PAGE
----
2. Materials and Methods
2.1. Study Subjects
Two groups of subjects participated in this study, patients with BD (BD group) and individuals representative of the general population (control group). For the BD group, a cross-sectional study was performed of all members of the Japanese Association for Patients with Behçet’s Disease between October 2004 and January 2005. The control group was selected via stratified, multistaged random sampling from 200 locations in Japan. Stratification was performed according to area and municipality based on national census figures. To obtain first-stage sampling units, municipalities were sampled for each stratum. For second-stage sampling, survey units were randomly sampled for each stratum. To obtain third-stage sampling units, individuals from the Basic Resident Registry who were eligible for participation in the survey and resided within the survey areas were systematically sampled at regular intervals. The cross-sectional study was performed in February 2006.
Questionnaires were administered to 2,400 potential control subjects and 1,358 BD patients aged 15–79 years and 17–91 years, respectively. The Ethics Board of iHope International approved this study protocol in October 2004, and the Ethics Board of the Nagoya University School of Medicine approved the study protocol in December 2005.
The questionnaire packet included items regarding oral health status, current number of teeth, and the Japanese version of the General Oral Health Assessment Index (GOHAI). The GOHAI contains 12 questions, each of which is scored between 1 and 5; total scores range from 12 to 60—a higher total score indicates a better OHQOL.
The GOHAI, an instrument designed to assess OHQOL, was originally developed in the United States for use among elderly individuals . The Japanese version of the GOHAI questionnaire has been adapted for and validated in the Japanese population . The national norms for Japanese are available online . This index defines health-related QOL as a person’s assessment of how the following affects his or her well being: functional factors, psychological factors, social factors, and the experience of pain or discomfort. When the assessment is focused on orofacial concerns, OHQOL is assessed .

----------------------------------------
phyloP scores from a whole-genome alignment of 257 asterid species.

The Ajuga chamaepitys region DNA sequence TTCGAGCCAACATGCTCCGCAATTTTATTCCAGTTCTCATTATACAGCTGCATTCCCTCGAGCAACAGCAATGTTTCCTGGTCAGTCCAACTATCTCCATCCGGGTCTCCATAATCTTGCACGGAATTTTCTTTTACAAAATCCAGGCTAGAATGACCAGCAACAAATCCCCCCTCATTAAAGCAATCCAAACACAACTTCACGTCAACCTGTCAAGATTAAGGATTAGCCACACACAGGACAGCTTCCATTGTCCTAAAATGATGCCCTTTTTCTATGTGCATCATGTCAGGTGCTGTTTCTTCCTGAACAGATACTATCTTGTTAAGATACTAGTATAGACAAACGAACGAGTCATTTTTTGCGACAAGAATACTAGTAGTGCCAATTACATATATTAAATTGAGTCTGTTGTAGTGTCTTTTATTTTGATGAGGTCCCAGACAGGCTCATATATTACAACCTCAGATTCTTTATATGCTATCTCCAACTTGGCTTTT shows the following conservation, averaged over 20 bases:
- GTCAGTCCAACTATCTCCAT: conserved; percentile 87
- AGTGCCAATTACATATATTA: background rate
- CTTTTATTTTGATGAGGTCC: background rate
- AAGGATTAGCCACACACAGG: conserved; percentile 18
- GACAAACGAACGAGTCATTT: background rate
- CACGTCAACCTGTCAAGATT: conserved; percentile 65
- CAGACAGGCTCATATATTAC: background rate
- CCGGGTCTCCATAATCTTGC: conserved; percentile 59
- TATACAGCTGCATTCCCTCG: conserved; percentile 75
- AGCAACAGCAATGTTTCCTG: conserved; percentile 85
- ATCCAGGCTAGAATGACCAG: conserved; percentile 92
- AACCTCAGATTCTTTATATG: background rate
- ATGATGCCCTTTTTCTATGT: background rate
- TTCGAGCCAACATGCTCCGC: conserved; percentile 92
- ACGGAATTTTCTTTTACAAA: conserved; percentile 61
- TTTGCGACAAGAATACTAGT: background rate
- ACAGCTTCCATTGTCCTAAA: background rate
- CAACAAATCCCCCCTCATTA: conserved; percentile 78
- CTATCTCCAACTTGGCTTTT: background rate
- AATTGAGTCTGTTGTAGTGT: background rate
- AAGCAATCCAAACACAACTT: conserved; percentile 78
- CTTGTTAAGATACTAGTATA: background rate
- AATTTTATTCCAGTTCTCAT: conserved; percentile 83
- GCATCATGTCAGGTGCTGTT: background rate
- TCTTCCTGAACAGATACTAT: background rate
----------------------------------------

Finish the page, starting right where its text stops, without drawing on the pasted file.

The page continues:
Patients in the BD group self-reported disease information. They were evaluated for disease severity according to the criteria proposed by the Behçet’s Disease Research Committee of Japan in 2003 .
2.3. Data Analysis
Differences in GOHAI scores and in the frequency and duration of OAUs were analyzed using -tests. For purposes of data analysis, GOHAI scores were treated as dichotomous categorical outcome variables. Group (i.e., control with or without OAUs, BD with or without OAUs) was included as an independent variable. Covariates included age and sex. Age-adjusted and multivariate-adjusted logistic regression models were used to assess the association between BD, experiencing OAUs at least twice per year (“with OAUs” was defined as ≥2 outbreaks during the past year), and the risk of scoring below the national norms on the GOHAI (GOHAI score = 53.1). Responses were analyzed after excluding subjects with missing data related to their OAU 1-year period prevalence, GOHAI scores, or BD diagnosis.
Mean values are reported with standard deviations (SDs). Odds ratios are reported with 95% confidence intervals (95% CIs). All -values were two sided, and was considered to indicate statistical significance. Analyses were performed using the IBM SPSS Statistics software (version 20 for Windows; IBM Corporation, New York, NY, USA).